We haven't heard much about the "party of swindlers and thieves" for some time now. There aren't so many exposes of officials' luxury villas in the south of France. And, by the way, when was the last time you read a snarky blog post about Russian President Vladimir Putin's Botox habit? But we sure are hearing a lot about "national traitors" and "fascists" bent on undermining Russia's restored greatness. And the early 20th-century Ukrainian nationalist Stepan Bandera—or at least a grotesque caricature of him—has made a comeback as a national boogeyman.
In the space of a few months, Putin has managed to change the conversation. The Kremlin no longer looks like it is out of ideas and running out of time. Putin's approval rating is at 83 percent. Even the ruling United Russia party—you know, the one made up of all those swindlers and thieves—is polling at 60 percent.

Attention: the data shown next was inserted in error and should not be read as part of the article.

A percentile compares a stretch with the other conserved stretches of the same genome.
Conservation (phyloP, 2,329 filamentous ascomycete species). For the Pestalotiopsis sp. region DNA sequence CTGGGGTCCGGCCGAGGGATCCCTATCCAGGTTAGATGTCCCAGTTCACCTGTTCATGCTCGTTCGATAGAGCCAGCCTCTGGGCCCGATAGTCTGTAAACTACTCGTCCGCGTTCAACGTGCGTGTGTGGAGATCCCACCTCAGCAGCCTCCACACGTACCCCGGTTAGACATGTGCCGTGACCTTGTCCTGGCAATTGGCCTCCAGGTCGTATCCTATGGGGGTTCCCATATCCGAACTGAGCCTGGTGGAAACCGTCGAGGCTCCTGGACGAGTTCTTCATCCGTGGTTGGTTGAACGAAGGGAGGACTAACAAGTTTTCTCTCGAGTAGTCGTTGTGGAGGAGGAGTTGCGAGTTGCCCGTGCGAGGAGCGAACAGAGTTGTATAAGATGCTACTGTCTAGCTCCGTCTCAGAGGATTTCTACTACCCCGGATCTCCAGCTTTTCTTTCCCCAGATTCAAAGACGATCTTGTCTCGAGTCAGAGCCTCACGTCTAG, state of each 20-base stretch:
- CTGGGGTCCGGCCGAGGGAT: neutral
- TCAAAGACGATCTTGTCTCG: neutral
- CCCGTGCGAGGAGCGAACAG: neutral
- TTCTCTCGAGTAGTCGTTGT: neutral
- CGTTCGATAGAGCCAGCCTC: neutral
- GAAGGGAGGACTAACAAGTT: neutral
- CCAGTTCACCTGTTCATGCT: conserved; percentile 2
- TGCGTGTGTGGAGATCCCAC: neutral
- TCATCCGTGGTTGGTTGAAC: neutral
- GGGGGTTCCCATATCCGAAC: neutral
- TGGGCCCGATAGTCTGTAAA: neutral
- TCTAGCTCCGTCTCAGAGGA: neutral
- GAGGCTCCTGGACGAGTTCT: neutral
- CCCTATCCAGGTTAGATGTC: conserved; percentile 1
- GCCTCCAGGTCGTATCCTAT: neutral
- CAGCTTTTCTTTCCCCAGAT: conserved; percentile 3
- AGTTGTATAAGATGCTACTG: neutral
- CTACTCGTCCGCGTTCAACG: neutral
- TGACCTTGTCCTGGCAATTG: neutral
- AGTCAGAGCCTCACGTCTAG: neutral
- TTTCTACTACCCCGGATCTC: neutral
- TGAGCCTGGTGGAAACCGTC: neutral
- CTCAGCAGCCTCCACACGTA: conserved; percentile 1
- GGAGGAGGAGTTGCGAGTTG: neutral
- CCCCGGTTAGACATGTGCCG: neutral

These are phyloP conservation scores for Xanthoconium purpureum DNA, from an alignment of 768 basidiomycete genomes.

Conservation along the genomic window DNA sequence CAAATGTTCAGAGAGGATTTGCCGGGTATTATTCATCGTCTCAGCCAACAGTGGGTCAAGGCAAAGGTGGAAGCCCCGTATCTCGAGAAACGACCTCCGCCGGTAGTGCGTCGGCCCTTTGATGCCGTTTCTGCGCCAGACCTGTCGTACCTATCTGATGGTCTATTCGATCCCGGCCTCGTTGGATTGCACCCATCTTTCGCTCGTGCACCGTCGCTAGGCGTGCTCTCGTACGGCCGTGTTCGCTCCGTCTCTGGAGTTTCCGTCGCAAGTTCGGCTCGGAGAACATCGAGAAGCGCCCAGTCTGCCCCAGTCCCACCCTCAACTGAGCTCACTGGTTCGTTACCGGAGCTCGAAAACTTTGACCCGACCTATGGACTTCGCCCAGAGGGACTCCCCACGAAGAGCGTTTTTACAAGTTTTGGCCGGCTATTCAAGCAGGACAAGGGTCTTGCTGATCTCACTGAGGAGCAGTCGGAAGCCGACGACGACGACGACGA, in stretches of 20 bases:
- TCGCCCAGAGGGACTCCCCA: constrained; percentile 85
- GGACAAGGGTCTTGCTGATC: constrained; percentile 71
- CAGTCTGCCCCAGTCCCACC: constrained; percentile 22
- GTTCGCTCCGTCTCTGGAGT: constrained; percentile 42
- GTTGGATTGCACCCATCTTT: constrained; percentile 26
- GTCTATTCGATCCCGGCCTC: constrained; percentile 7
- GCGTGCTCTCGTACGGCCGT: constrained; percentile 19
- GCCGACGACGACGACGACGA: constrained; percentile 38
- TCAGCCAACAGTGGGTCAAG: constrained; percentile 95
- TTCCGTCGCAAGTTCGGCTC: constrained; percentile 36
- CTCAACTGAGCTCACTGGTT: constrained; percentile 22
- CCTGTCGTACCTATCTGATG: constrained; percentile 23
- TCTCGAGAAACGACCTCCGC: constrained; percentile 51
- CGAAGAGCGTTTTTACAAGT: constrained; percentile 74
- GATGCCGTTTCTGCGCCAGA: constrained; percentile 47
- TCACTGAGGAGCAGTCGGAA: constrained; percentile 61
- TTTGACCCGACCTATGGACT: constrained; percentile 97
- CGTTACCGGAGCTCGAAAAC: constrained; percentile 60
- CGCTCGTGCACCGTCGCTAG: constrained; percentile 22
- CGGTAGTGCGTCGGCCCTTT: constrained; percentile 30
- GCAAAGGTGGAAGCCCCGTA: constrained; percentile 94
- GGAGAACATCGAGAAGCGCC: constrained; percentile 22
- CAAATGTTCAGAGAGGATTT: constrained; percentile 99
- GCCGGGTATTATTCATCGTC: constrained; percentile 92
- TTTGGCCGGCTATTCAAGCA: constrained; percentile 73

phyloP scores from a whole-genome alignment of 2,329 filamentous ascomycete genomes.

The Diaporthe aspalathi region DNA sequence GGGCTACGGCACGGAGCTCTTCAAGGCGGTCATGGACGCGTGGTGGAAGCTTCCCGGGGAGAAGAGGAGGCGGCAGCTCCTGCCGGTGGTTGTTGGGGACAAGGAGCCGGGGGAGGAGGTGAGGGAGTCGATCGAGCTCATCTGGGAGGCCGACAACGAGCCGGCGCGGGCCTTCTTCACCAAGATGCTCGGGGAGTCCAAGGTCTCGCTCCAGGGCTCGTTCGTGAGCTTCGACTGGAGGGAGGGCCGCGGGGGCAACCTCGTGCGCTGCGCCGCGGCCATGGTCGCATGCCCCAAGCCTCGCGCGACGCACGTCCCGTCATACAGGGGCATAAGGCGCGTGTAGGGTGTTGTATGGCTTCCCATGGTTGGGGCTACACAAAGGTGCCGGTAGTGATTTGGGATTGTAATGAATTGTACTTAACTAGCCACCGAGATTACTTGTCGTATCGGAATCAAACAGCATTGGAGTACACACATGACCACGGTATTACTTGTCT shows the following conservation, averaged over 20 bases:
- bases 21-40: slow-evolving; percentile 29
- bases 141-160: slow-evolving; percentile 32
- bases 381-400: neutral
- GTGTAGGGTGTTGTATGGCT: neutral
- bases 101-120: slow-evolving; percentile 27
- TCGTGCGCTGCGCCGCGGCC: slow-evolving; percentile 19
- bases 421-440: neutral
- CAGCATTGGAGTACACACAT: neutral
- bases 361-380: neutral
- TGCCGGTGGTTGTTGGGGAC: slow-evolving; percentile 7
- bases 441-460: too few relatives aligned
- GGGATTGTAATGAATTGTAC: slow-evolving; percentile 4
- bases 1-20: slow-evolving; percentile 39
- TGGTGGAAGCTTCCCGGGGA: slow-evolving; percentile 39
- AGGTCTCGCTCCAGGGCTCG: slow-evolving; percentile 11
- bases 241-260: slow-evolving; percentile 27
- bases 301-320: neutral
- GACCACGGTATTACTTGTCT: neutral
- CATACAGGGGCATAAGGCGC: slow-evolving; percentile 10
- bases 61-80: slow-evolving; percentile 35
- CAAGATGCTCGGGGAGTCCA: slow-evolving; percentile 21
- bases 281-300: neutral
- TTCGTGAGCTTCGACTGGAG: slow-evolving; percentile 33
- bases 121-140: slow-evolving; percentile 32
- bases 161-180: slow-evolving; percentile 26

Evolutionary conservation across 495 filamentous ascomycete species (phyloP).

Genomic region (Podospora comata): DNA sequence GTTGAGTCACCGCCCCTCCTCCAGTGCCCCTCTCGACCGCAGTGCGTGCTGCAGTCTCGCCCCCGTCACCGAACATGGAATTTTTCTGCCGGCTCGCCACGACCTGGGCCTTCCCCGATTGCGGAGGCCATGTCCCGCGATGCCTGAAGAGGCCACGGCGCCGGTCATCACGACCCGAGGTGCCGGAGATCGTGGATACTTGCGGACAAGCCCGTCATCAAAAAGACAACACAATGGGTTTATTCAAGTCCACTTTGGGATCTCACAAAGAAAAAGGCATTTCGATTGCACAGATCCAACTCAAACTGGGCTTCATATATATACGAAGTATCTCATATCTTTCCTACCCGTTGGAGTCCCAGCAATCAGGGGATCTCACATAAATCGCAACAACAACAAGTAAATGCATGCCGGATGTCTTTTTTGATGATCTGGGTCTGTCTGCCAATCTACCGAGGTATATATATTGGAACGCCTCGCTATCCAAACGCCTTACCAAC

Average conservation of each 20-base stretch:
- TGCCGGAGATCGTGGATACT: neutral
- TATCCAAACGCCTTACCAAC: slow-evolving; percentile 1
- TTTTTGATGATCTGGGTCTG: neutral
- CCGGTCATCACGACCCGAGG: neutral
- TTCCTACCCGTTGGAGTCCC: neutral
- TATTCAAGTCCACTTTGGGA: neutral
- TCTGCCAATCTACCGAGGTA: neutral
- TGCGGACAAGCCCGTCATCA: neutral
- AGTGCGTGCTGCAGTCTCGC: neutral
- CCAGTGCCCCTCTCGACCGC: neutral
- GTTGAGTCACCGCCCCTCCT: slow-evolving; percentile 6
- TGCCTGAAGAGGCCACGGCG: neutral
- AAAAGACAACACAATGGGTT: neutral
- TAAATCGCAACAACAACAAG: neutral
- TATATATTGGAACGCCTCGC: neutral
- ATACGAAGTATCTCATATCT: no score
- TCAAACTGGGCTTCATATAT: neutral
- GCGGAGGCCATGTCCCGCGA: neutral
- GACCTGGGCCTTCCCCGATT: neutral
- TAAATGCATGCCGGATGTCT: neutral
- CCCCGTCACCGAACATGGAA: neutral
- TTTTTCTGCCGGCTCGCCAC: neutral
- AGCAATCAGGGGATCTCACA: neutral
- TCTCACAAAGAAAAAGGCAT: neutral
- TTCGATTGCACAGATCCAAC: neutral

And the Kremlin's critics have been effectively silenced. With the world's eyes on the Ukraine crisis, an ongoing crackdown on NGOs in Russia intensified this week with prosecutors conducting raids on organizations in Kazan, St. Petersburg, and Nizhny Novgorod. Independent media is being muzzled, bloggers are being stifled, and officials are dreaming up measures to squash dissent that make the crackdown of 2012-13 look almost quaint. "The Ukrainian revolution is becoming the prelude to a Russian counterrevolution," political commentator and onetime Kremlin spinmeister Gleb Pavlovsky wrote recently.